Growing old gracefully or fighting it every step of the way: There’s a product for that.
BEAUTY BASICS Collagen and elastin...why should you care?
Think of collagen (which lives in the dermis, the deeper part of the skin) as the stuffing in a mattress and elastin as the springs. A new mattress is young and taut (see: your eight-year-old niece’s face). When damage occurs, the mattress begins to sag and deflate. What’s the best way to get your bounce back? Use retinol, which is one of the few ingredients that can actually help build collagen. Laser treatments and chemical exfoliants, like alpha-hydroxy acids, also help get skin reminiscing about the good old days.
Some things are best left to the professionals.
Traditional resurfacing lasers are great at targeting wrinkles, but downtime can last three months. At DLK on Avenue, Dr. Lisa Kellett’s Laser Peel (from $500) uses modified ProFractional and ResurFX lasers that operate at a lower frequency, reducing recovery time to only about two or three days—the same as a typical chemical peel. “Instead of doing a traditional skin peel with acids, we use the laser, which heats the skin,” says the Toronto-based dermatologist. Though the treatments have comparable downtimes, the heat from the laser peel helps to produce collagen—one of the building blocks of flawless-looking skin.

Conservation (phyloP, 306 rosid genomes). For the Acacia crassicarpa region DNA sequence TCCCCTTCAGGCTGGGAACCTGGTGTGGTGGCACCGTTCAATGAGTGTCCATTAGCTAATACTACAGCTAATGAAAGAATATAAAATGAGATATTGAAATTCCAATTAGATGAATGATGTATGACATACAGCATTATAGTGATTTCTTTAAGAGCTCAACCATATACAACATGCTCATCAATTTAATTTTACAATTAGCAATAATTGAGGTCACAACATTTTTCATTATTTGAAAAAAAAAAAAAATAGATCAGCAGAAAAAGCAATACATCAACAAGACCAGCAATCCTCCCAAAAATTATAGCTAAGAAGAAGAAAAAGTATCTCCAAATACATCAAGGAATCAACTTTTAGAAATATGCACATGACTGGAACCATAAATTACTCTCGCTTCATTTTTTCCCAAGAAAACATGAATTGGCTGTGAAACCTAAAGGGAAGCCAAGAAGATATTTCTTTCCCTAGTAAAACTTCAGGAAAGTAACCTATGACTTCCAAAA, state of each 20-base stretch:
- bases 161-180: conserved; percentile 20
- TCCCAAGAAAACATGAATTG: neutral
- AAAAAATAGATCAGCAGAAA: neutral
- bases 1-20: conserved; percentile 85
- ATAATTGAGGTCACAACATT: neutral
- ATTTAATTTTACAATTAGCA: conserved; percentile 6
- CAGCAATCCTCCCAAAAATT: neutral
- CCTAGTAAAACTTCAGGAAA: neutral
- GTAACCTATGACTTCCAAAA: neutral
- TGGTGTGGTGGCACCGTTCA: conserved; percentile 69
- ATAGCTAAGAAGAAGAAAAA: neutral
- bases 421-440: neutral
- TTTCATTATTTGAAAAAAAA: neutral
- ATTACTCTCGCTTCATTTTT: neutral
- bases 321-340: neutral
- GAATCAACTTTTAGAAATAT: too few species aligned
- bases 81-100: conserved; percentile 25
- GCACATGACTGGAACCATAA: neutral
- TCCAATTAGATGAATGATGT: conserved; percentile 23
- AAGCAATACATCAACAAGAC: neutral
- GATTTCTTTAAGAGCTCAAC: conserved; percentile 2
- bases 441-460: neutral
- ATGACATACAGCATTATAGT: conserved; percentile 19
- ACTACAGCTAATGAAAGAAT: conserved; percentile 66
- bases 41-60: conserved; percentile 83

Even as effective new professional and topical anti-aging treatments come to market, Botox and fillers are still going strong. “They are the gold standard in non-invasive treatments,” says Dr. Fredric Brandt, a New York-based dermatologist, of their enduring popularity, not least because they can be used to restore volume and structure to the face. Docs in the know are using Botox to contour the face by injecting it into the masseter muscle, which relaxes a tense jawline and emphasizes cheekbones. London-based Dr. Michael Prager is anti-“big pillow cheeks and expressionless faces” and a specialist when it comes to using Botox in the lower half of the face because if this area sags, it ages the face more than any forehead wrinkle. “Injecting Botox into the jaw will stop the muscle movement that pulls cheeks down,” he says. Prager also doesn’t advocate the one-size-fits-all approach to Botox: “When it’s not done right, you look different, not necessarily younger.”
Professional anti-aging treatments are not substitutes for daily preventive care. Dr. Macrene Alexiades, a dermatologist based in New York, likens professional laser treatments to going to the dentist to get your teeth deep-cleaned—for good-looking teeth, you still need to brush them every day. “I tell all my patients that lasers are not going to work on their own,” she says. “Post-procedure, you need to feed the skin in order to maximize the results. If you stimulate stem cells with a treatment but they don’t have the raw materials for synthesizing collagen, you won’t see results.” Alexiades recommends the daily use of an anti-aging product that contains amino acids, collagen cofactors and a high concentration of organic peptides. “I believe that using a good anti-aging product every day, twice a day, at home is superior to doing procedures every so often,” she says. Duly noted.